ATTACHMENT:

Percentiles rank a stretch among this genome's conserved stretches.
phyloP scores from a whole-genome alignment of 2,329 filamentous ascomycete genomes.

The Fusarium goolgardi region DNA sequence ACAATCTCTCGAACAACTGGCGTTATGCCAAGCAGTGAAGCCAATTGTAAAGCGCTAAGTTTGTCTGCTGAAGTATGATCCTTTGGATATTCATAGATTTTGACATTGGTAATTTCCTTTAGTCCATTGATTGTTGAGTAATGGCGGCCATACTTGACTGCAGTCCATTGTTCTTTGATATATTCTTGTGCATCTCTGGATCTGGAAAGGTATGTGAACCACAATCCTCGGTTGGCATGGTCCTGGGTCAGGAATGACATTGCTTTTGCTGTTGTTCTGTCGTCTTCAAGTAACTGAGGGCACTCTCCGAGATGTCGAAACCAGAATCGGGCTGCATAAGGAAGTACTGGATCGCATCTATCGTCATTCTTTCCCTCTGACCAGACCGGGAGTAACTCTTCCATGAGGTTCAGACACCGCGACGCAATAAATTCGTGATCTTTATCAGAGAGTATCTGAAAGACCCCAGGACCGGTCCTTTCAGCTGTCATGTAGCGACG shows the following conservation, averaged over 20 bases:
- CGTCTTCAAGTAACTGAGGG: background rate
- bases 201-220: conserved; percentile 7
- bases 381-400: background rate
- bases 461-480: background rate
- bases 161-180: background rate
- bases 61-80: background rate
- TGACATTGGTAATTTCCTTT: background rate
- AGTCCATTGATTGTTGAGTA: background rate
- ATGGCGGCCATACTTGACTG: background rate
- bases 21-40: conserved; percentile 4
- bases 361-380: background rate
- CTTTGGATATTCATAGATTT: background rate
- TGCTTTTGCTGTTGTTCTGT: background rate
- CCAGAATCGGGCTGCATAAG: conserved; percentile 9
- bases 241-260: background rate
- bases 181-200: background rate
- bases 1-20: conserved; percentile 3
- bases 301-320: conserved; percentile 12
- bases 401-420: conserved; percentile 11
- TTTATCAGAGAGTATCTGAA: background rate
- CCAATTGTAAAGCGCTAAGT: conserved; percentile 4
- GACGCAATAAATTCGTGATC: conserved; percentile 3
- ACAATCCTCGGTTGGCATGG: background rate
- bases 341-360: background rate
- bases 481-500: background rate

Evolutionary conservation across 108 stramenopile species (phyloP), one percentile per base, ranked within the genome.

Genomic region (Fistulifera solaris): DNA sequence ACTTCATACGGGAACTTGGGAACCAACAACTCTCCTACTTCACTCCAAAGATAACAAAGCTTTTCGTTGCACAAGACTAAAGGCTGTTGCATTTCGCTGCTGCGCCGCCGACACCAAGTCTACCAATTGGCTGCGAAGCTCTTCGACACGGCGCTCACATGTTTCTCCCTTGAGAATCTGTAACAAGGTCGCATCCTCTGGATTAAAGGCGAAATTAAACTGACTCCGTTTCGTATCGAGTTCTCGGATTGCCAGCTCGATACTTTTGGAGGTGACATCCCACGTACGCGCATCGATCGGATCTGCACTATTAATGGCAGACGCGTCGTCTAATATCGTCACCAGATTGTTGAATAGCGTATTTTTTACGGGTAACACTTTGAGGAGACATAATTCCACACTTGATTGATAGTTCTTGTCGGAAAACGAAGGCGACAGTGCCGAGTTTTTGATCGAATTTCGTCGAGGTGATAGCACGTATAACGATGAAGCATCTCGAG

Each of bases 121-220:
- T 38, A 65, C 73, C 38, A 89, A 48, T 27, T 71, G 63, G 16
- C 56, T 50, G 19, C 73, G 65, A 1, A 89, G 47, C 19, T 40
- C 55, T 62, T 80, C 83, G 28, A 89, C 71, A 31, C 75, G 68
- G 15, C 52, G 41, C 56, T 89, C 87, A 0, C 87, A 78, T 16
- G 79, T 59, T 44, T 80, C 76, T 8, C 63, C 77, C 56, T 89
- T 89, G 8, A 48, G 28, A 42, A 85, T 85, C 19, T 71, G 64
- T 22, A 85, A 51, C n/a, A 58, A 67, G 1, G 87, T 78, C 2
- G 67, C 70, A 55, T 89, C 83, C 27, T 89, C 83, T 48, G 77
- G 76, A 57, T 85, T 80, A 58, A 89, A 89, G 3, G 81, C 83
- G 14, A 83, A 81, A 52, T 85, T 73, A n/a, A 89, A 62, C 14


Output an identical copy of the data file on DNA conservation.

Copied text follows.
Percentiles rank a stretch among this genome's conserved stretches.
phyloP scores from a whole-genome alignment of 2,329 filamentous ascomycete genomes.

The Fusarium goolgardi region DNA sequence ACAATCTCTCGAACAACTGGCGTTATGCCAAGCAGTGAAGCCAATTGTAAAGCGCTAAGTTTGTCTGCTGAAGTATGATCCTTTGGATATTCATAGATTTTGACATTGGTAATTTCCTTTAGTCCATTGATTGTTGAGTAATGGCGGCCATACTTGACTGCAGTCCATTGTTCTTTGATATATTCTTGTGCATCTCTGGATCTGGAAAGGTATGTGAACCACAATCCTCGGTTGGCATGGTCCTGGGTCAGGAATGACATTGCTTTTGCTGTTGTTCTGTCGTCTTCAAGTAACTGAGGGCACTCTCCGAGATGTCGAAACCAGAATCGGGCTGCATAAGGAAGTACTGGATCGCATCTATCGTCATTCTTTCCCTCTGACCAGACCGGGAGTAACTCTTCCATGAGGTTCAGACACCGCGACGCAATAAATTCGTGATCTTTATCAGAGAGTATCTGAAAGACCCCAGGACCGGTCCTTTCAGCTGTCATGTAGCGACG shows the following conservation, averaged over 20 bases:
- CGTCTTCAAGTAACTGAGGG: background rate
- bases 201-220: conserved; percentile 7
- bases 381-400: background rate
- bases 461-480: background rate
- bases 161-180: background rate
- bases 61-80: background rate
- TGACATTGGTAATTTCCTTT: background rate
- AGTCCATTGATTGTTGAGTA: background rate
- ATGGCGGCCATACTTGACTG: background rate
- bases 21-40: conserved; percentile 4
- bases 361-380: background rate
- CTTTGGATATTCATAGATTT: background rate
- TGCTTTTGCTGTTGTTCTGT: background rate
- CCAGAATCGGGCTGCATAAG: conserved; percentile 9
- bases 241-260: background rate
- bases 181-200: background rate
- bases 1-20: conserved; percentile 3
- bases 301-320: conserved; percentile 12
- bases 401-420: conserved; percentile 11
- TTTATCAGAGAGTATCTGAA: background rate
- CCAATTGTAAAGCGCTAAGT: conserved; percentile 4
- GACGCAATAAATTCGTGATC: conserved; percentile 3
- ACAATCCTCGGTTGGCATGG: background rate
- bases 341-360: background rate
- bases 481-500: background rate

Evolutionary conservation across 108 stramenopile species (phyloP), one percentile per base, ranked within the genome.

Genomic region (Fistulifera solaris): DNA sequence ACTTCATACGGGAACTTGGGAACCAACAACTCTCCTACTTCACTCCAAAGATAACAAAGCTTTTCGTTGCACAAGACTAAAGGCTGTTGCATTTCGCTGCTGCGCCGCCGACACCAAGTCTACCAATTGGCTGCGAAGCTCTTCGACACGGCGCTCACATGTTTCTCCCTTGAGAATCTGTAACAAGGTCGCATCCTCTGGATTAAAGGCGAAATTAAACTGACTCCGTTTCGTATCGAGTTCTCGGATTGCCAGCTCGATACTTTTGGAGGTGACATCCCACGTACGCGCATCGATCGGATCTGCACTATTAATGGCAGACGCGTCGTCTAATATCGTCACCAGATTGTTGAATAGCGTATTTTTTACGGGTAACACTTTGAGGAGACATAATTCCACACTTGATTGATAGTTCTTGTCGGAAAACGAAGGCGACAGTGCCGAGTTTTTGATCGAATTTCGTCGAGGTGATAGCACGTATAACGATGAAGCATCTCGAG

Each of bases 121-220:
- T 38, A 65, C 73, C 38, A 89, A 48, T 27, T 71, G 63, G 16
- C 56, T 50, G 19, C 73, G 65, A 1, A 89, G 47, C 19, T 40
- C 55, T 62, T 80, C 83, G 28, A 89, C 71, A 31, C 75, G 68
- G 15, C 52, G 41, C 56, T 89, C 87, A 0, C 87, A 78, T 16
- G 79, T 59, T 44, T 80, C 76, T 8, C 63, C 77, C 56, T 89
- T 89, G 8, A 48, G 28, A 42, A 85, T 85, C 19, T 71, G 64
- T 22, A 85, A 51, C n/a, A 58, A 67, G 1, G 87, T 78, C 2
- G 67, C 70, A 55, T 89, C 83, C 27, T 89, C 83, T 48, G 77
- G 76, A 57, T 85, T 80, A 58, A 89, A 89, G 3, G 81, C 83
- G 14, A 83, A 81, A 52, T 85, T 73, A n/a, A 89, A 62, C 14